Further, the single-cell RNA sequence data of AML patients at diagnosis and matched samples after chemotherapy were used for immune cell subtype analysis . UMAP (Uniform Manifold Approximation and Projection) analysis indicated the proportion of NK cells in total BM cells of AML samples at diagnosis was much lower than those in matched samples after chemotherapy (Fig. 2a). We further validated the NK cells proportion (CD45+CD3−CD56+CD16+) of lymphocytes in BM cells from patients with hematological malignancies (30 lymphoma cases without BM infiltration as control; 95 ND-AML cases and 25 refractory/relapse (R/R) AML cases) (Fig. 2b). The proportion of lymphocytes, especially NK cells in BM, was significantly decreased in ND-AML samples compared with normal samples, and the ratio reached the lowest in R/R AML cases (Fig. 2c). These data were consistent with theory that NK cells might be one of important mediators of anti-leukemia immunity and indicated that NK cells of BM might play an anti-leukemia effect in leukemogenesis [7, 8]. In addition, KIRs expressions were much higher in R/R AML samples among these three groups (Fig. 2d and Table S4). When we divided ND-AML samples into high NK cells group and low NK cells group, according to the proportion of NK cells in BM. We found there was no significant differences in the clinical characteristics of the two groups (Table 1). However, KIRs were mainly expressed in samples with low NK cell group (Fig. 2e and Table S4). The expression data further validated survival data of NK cells and KIRs expression patterns which showed above.
NK cells could synergy with MCL1 inhibitor to kill leukemia cells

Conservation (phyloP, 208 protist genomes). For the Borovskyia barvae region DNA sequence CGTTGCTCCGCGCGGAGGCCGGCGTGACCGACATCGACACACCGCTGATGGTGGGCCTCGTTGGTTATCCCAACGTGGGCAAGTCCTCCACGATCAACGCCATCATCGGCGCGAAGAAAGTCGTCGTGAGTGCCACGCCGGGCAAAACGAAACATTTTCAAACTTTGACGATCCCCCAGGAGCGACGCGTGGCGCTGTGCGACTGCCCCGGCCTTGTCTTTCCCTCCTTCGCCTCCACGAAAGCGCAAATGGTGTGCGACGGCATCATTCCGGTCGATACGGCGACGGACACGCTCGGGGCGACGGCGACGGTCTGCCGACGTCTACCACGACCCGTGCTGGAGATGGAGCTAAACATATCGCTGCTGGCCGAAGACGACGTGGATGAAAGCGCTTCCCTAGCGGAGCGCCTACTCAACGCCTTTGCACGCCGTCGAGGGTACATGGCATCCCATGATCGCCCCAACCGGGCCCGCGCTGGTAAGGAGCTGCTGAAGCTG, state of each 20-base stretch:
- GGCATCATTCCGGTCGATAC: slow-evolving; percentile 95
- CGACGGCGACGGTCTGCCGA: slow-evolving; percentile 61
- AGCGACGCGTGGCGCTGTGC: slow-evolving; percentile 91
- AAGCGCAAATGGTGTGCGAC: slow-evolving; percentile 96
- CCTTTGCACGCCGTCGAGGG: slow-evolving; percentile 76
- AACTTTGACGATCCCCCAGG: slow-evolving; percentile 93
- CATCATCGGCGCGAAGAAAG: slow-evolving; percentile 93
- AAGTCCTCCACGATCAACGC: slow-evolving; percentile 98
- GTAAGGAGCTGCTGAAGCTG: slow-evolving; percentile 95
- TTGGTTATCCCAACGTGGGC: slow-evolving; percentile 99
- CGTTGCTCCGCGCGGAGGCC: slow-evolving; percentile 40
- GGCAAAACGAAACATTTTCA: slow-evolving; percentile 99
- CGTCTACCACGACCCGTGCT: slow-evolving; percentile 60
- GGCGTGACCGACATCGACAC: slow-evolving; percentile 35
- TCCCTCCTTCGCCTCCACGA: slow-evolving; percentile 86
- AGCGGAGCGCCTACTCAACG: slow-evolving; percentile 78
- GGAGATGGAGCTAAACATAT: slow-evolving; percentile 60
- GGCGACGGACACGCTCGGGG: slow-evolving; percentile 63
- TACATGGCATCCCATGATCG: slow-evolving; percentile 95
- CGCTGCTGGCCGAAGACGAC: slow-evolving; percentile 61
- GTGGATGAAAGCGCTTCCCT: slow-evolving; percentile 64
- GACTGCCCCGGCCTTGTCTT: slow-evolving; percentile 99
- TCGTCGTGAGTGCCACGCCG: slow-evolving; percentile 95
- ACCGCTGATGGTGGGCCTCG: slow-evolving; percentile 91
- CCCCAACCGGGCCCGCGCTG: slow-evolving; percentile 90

Previous studies showed that BCL-2 and MCL-1 proteins could control the survival of NK cells in vivo . Thus, we explored the relationship between the expression of these two molecules and NK cells in BM. We found MCL1 expression level has a significant negative correlation with NK cells, while BCL2 expression level has no correlation with NK cells both in training and validation cohorts (Additional file 5). As we known, BCL2 and MCL1 inhibitors are currently considered as new therapeutics for leukemia, and showed promising response in patients . Therefore, we quest whether NK cells could synergize with these new inhibitors to achieve better therapeutic effects. To test our hypothesis, we treated AML cell lines OCI-AML3 and MOLM13 with BCL2 inhibitor (Venetoclax) or MCL1 inhibitor (Maritoclax), then co-cultured with gradient numbers of NK cells derived from umbilical cord blood (UCB-NK). The cell viability suggested that UCB-NK could cooperate with maritoclax but not venetoclax to kill leukemia cells (Fig. 2f). Moreover, we applied the MCL1 siRNA to knockdown the expression of MCL1 in OCI-AML3 and MOLM13 cells and then cocultured with UCB-NK (Fig. 2g-i). The cell viability was significantly decreased in both OCI-AML3 and MOLM13 cells treated with MCL1 siRNA compared with those treated with scramble siRNA (Fig. 2h). In addition, the cell viability of OCI-AML3 and MOLM13 was significantly impaired after treatment with MCL1 siRNA and UCB-NK cells (Fig. 2i). This result was consistent with the data on the pharmacological effects of maritoclax (Fig. 2f). Next, we sought to validate effects by using mononuclear cells isolated from the BM of ND-AML patients. Samples were divided into two groups according to the NK proportion in BM (Fig. 2k and Table S4), and the RNA/protein expression levels of BCL2 and MCL1 were examined. MCL1 was much more expressed in the low NK cell group of ND-AML samples both at transcriptional and translational level (Fig. 2j). Consistent with the results from cell line studies, patient samples with low NK treated with maritoclax were less viable than samples with high NK (Fig. 2l). In addition, maritoclax induced cell apoptosis was significant enhanced in samples with low NK proportion (Fig. 2m and n). While there was no significant difference in cell viability and apoptosis between samples with high NK and low NK with venetoclax treatment (Fig. 2k-n).